‘Fiddler on the Roof’: Lyric Opera’s rethinking of classic musical emphasizes its historical reality as well as its wit

The production, first seen at Germany’s Komische Oper Berlin, scrapes away the kitschy patina to reveal its musical treasures and emotional core.

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Tevye (Steven Skybell, left) is brought to the stage by a young violinist (Drake Wunderlich) in “Fiddler on the Roof.”

© Todd Rosenberg Photography

A boy very much of our time, with a bright green shirt, headphones and a scooter, rolls startlingly onto the stage of the Lyric Opera House and stops in front of a double set of doors. He opens them to reveal an unexpected, mysterious closet from which he withdraws a violin case. 

He removes his headphones and turns off the throbbing music emanating from them and withdraws the violin and begins to play a familiar, alluring melody. Suddenly, there are several loud knocks from inside the closet, and finally he opens the door to reveal Tevye, an instantly recognizable character.

Immediately, it becomes clear, this boy — Drake Wunderlich, a fifth-grader who is a leading member of the Chicago Youth Symphony Orchestras’ Concert Orchestra — is the fiddler on the roof, a kind of time traveler, seer and narrator.

‘Fiddler on the Roof’

Fiddler on the Roof

When: 7 p.m. Thursday, eight additional performances through Oct. 7

Where: Lyric Opera House, 20 N. Wacker

Tickets: $40-$330

Info: (312) 827-5600; lyricopera.org/fiddler

He magically thrusts the audience back in time to 1905 and the far expanses of the Russian Empire and literally throws open the doors to Lyric Opera of Chicago’s daring rethinking of one of the greatest Broadway musicals of all time, “Fiddler on the Roof.”

This revival, which opened Saturday evening and runs for 10 more performances through Oct. 7, is the North American premiere of a production that debuted at Germany’s Komische Oper Berlin in 2017, and it is, quite simply, a triumph in every way.

“Fiddler on the Roof” is an innately and wonderfully Jewish story, but its exploration of tradition and ritual vs. modernity and change and its themes of family life and everyday survival are universal and cut across ethnic cultures and national boundaries.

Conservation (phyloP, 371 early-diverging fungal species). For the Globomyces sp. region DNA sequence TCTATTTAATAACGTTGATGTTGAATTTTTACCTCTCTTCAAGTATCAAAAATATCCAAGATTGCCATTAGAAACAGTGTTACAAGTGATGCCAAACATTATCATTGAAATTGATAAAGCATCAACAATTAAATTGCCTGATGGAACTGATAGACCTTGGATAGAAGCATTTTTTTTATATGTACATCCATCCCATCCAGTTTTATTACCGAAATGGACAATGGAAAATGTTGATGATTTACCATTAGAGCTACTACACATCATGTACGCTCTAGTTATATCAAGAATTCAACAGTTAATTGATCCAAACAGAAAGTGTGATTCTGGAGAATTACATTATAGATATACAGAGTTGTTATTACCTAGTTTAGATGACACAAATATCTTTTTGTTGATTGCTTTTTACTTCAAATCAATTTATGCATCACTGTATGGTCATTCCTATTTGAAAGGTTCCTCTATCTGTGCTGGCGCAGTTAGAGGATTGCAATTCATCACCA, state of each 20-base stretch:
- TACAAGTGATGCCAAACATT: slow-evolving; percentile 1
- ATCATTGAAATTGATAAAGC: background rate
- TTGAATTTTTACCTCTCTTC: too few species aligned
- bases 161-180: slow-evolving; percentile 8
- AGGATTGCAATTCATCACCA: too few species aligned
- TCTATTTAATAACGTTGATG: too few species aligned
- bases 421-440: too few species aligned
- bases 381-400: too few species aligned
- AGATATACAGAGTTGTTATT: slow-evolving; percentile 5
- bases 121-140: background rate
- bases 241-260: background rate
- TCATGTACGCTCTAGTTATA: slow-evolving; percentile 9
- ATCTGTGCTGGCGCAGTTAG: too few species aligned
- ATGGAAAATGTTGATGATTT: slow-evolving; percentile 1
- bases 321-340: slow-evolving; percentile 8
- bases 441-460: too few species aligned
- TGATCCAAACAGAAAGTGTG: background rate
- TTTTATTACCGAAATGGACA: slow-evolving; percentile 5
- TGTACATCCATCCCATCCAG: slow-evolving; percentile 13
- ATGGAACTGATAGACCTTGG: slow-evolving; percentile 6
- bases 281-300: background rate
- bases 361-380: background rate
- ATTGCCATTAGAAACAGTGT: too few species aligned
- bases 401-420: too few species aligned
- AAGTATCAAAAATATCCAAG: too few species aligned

Director Barrie Kosky, who recently stepped down from heading the Komische Oper for a decade, sought to scrape away the patina of kitsch and sentimentalization that has accumulated on this 58-year-old masterwork and reveal its musical treasures and emotional core in a vibrant and affecting new way.

This fresh approach is most sharply signaled by the startlingly (yes, that word again) original scenery by designer Rufus Didwiszus. Instead of the quaint, colorful village setting that might be expected, the shtetl of Anatevka is portrayed in somber, washed-out grays with a backdrop that looks like a blurred black-and-white photo of a wintry forest, perhaps taken from a passing train.

All the first-half action takes place around a spectacular, constantly repositioned wall of used furniture that was purchased from East and West Berlin shops, each piece laden with past associations and meaning. Characters pop up in old armoires and clamor up and down and enter and exit through this unlikely assemblage.

These sets, like the production as whole, bring into relief the grim truth that is sometimes glossed over in some versions of “Fiddler on the Roof.” The Jews were diasporic people for centuries, and they were relegated in czarist Russia to what was known as the Pale of Settlement, and, as the musical makes clear, they are faced with new violence and still more resettlement as the Russian Revolution loomed.

Indeed, today’s rise of anti-Semitism across the world, the new waves of migrants in the Middle East and Africa and a war taking place in Ukraine on some of same lands where shtetls once stood only heightens the relevance and potency of this story.

But if this production shines an unblinking light on the historical reality behind “Fiddler on the Roof,” Kosky also pays abundant attention to the story’s wit, tenderness and even fun. He injects movement and verve into the big production numbers, with first-rate, tradition-tinged dancing originally choreographed by Otto Pichler. 

The cast is superb from top to bottom, but at the center of it all is Tevye, one of the great characters of American theater — a hard worker, family man, folksy philosopher and all-around mensch. Steven Skybell brings him brilliantly to life with a perfect combination of whimsy, depth and humanity and the right kind of big, all-embracing voice to animate his songs.

The show’s creators made a point of giving each of the main characters a moment in the spotlight, and the actor-singers all took full advantage, including Debbie Gravitte as Golde, Tevye’s wife; Drew Redington as Motel, the shy tailor, and Austen Danielle Bohmer as Hodel, one of Tevye’s five daughters.


Joy Hermalyn (left) plays Yente alongside Debbie Gravitte as Golde.

© Todd Rosenberg Photography

There are many reasons why it makes sense for Lyric Opera to take on a work like this, starting with the sheer beauty and substance of the music. At the same time, the company is able to bring a scale to this production that is simply not possible in the average Broadway theater, including a 40-voice chorus, 18 principal cast members, 12 dancers and 24 actors and supernumeraries — virtually a theatrical shtetl onstage.

Deserving considerable praise is conductor Kimberly Grigsby, making her Lyric debut, who was masterful in the pit, punctuating, supporting and urging along everything happening onstage, and drawing handsome, idiomatic playing from the orchestra, especially the klezmer stylizations of acting principal clarinetist Susan Warner and accordionist Ronnie Kuller.

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